TOPLEY’S TOP 10 April 01 2024

1. Labor Productivity Breaks Out to New Highs

2. Free Cash Flow Still Climbing Capital Group

Capital Group

At an aggregate level, companies in the S&P 500 Index excluding financials are holding cash at levels that are near 10-year highs. This could fuel stock buybacks, M&A activity or dividend payments. For instance, over the last few months, there has been an increase in M&A activity among some larger oil and pharmaceutical companies, deals that could help drive long-term earnings growth. Companies have also been increasing their dividend payouts, which contribute to total stock returns. Recent high-profile examples are Meta and Salesforce announcing their first-ever dividends, which bode well for capital allocation discipline.  

Capital expenditures will no doubt be on the rise to meet the needs of technology companies, including the large investment in data centers required for AI, but also for the infrastructure investment needed to support the reshoring of supply chains. This investment should translate into steady cash flow growth for a broad array of companies across many sectors. 

5 reasons why equities could defy the odds | Capital Group

3. Funds that Systematically Trade Options has Grown 51% in One Year

Dave Lutz Jones Trading
Goldman says AUM of funds that systematically trade options has grown 51% year-over-year

4. Another EV Stock Falling…Battery Maker CATL -15% One-Year

5. Uber Ride Since Covid

Vitaliy N. Katsenelson We bought Uber a few months before the pandemic. (I wrote about it here). Uber’s stock went up 30% right after we bought it and then declined around 80% within months (the shutdown economy was not good for the ride-sharing business). As the economy started to reopen, the stock went up a lot (we almost doubled our money on the original purchase). Then it more than halved. Two years later, it has tripled from that point.

6. The DJT Stock Story

Barrons By Paul R. La Monica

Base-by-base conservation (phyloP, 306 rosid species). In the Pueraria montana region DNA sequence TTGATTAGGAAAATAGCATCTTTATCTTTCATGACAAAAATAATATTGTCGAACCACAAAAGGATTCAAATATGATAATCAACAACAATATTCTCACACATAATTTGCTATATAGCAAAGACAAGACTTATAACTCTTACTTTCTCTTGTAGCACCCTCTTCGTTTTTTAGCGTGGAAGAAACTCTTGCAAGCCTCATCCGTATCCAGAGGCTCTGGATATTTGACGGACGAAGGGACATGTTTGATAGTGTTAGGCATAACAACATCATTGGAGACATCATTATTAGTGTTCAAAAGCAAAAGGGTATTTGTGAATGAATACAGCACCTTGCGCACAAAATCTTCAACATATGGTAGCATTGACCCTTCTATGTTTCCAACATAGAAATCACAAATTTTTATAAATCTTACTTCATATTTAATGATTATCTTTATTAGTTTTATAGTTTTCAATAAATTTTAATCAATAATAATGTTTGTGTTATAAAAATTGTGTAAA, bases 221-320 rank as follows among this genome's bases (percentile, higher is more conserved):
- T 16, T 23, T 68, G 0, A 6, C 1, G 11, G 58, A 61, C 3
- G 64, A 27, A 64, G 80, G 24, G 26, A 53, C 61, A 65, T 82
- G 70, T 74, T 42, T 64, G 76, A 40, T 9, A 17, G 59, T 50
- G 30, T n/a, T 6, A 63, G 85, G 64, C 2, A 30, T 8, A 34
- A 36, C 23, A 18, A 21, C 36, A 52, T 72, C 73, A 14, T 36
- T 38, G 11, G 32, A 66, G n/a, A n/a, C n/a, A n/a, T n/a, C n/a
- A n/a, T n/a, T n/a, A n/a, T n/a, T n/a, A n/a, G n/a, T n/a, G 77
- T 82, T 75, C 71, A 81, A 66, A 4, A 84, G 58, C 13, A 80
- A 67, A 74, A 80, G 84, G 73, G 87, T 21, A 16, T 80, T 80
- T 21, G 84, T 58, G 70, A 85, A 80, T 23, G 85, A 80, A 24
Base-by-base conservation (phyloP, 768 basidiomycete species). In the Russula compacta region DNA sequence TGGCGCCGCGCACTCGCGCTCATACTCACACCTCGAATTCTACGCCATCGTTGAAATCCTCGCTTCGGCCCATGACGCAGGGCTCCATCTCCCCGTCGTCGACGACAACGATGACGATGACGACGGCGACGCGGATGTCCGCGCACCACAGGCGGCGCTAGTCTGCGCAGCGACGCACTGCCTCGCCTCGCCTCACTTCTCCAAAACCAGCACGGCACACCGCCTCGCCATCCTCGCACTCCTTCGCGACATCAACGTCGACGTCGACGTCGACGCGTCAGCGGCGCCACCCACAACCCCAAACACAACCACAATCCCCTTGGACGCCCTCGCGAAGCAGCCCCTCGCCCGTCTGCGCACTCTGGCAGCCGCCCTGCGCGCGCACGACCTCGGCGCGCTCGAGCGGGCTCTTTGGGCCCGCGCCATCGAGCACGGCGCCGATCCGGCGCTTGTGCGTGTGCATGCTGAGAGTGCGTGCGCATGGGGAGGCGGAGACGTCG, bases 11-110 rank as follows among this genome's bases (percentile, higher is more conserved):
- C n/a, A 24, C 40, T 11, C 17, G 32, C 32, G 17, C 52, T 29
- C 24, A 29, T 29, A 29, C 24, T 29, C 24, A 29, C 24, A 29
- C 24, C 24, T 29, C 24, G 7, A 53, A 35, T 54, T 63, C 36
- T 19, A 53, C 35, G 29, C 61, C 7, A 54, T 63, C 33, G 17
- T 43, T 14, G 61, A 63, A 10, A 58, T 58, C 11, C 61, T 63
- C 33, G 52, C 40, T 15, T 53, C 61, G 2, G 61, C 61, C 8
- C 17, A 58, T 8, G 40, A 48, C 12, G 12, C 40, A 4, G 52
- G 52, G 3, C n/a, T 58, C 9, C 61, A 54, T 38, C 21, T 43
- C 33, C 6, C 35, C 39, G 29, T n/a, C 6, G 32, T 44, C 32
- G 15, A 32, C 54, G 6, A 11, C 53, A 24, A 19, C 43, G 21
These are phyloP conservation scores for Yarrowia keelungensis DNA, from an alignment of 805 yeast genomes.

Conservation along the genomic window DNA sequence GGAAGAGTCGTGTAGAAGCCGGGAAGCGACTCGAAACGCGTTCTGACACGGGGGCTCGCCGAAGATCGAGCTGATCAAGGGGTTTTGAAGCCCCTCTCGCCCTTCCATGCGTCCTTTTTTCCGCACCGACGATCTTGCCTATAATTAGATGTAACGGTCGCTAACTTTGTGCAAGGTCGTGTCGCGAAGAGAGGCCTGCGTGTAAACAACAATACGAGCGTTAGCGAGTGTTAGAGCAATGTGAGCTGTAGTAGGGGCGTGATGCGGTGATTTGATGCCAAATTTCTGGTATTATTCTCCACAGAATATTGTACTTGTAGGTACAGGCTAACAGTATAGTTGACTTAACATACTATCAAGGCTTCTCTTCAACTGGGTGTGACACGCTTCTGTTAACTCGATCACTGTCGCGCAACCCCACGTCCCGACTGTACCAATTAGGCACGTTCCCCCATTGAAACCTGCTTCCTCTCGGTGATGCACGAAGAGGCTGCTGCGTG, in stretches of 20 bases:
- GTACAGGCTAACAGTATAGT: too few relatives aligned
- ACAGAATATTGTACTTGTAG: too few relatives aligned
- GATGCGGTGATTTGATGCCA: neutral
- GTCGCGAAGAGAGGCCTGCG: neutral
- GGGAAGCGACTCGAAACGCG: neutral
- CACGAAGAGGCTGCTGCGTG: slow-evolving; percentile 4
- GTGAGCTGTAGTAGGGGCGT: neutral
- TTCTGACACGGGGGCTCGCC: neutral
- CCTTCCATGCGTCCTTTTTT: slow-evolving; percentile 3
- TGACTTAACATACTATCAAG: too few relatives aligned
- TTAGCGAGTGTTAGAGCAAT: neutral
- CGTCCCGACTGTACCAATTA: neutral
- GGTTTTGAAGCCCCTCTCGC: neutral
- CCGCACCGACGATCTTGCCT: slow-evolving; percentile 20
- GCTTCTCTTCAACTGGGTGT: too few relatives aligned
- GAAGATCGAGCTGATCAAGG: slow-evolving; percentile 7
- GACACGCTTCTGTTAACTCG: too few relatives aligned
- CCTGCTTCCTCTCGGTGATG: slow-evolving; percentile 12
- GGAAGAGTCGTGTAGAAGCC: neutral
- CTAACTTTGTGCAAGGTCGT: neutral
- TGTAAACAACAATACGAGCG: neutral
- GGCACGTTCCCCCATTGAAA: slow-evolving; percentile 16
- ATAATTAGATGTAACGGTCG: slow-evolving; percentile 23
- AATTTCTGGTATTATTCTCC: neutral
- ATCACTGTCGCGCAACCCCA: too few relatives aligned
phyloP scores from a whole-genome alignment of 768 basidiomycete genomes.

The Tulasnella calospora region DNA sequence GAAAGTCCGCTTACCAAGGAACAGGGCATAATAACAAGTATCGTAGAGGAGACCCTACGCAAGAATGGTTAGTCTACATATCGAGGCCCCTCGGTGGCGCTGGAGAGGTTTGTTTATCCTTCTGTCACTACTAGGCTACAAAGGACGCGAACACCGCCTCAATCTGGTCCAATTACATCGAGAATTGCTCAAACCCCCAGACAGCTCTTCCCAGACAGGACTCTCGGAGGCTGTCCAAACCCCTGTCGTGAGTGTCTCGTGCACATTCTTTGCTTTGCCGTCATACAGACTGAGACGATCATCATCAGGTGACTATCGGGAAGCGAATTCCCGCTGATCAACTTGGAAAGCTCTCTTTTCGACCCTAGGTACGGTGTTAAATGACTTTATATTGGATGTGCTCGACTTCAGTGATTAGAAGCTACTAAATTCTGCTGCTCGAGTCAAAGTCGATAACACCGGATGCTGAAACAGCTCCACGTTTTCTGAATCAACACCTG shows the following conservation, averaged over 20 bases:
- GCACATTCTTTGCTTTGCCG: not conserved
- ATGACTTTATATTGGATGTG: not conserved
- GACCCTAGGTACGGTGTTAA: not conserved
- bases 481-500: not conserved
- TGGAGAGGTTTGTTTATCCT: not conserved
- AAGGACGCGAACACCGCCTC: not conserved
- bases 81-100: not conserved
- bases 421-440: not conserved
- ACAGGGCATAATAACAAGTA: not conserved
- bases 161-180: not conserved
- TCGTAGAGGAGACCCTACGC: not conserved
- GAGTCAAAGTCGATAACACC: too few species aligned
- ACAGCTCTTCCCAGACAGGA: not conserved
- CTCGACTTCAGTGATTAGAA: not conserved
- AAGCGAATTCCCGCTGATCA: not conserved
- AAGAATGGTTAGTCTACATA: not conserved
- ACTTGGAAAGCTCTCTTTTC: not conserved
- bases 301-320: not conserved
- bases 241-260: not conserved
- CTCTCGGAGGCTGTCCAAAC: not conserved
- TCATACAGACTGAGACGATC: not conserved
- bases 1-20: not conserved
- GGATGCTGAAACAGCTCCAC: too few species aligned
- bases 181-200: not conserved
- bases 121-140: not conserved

Even if you assume that TMTG revenue ended the year at $6.8 million—double its first nine months—the stock would be valued at a price-to-sales ratio of more than 1,200. Meta, by comparison, trades at nine times 2023 sales, while Snap goes for four times trailing revenue.  Shorting the stock looks tempting, but that is also risky. Short sellers borrow stock and sell it, aiming to buy it back at a lower price. Annualized borrowing costs are now steep, however, averaging 150%. And with nearly 12% of shares held short, the stock is vulnerable to a squeeze, whereby a stock can pop as short traders are forced to liquidate shares.
According to research firm S3 Partners, DWAC/DJT shorts have lost $158 million so far this year, including $93 million in March.

7. U.S. Energy Independence

Chartr Blog
While artificial intelligence dominates the headlines of business and tech newspapers around the country, America’s energy industry has been quietly thriving. Indeed, 3 weeks ago the US Energy Information Administration (EIA) reported that the US had produced the equivalent of 12.9 million barrels of crude oil and condensate per day last year, 28% more than the world’s previous top producer, Russia, and 33% more than even the oil-rich Kingdom of Saudi Arabia.

And, it’s not just oil.

Thanks to hydraulic fracturing (or fracking), a wave of previously inaccessible, or at least uneconomical, oil and gas reserves are now being extracted at record speed. Indeed, as recently as 2015, America’s liquefied natural gas (LNG) never left the country: now it’s a key component of one of the country’s most geopolitically important exports.

Uncomfortable truth: While America’s fossil fuel output is breaking records, sensors in the world’s oceans are also reading temperatures that we’ve never seen before, leaving researchers and scientists “astounded”.

8. Market Keeps Rising But Most Investors “Expect Correction” and $6 Trillion in Cash

From Callum Thomas Blog @Callum Thomas (Weekly S&P500 #ChartStorm) Correction Risk? Yet, interestingly enough, apparently most people expect a correction. Perhaps they expect it to be a small bump in the upward sloping road — a dip/pullback to buy, rather than something to hedge.




9. American Sports Betting

10. Pew Research: American’s Top Policy Priorities

Americans’ Top Policy Priority for 2024: Strengthening the Economy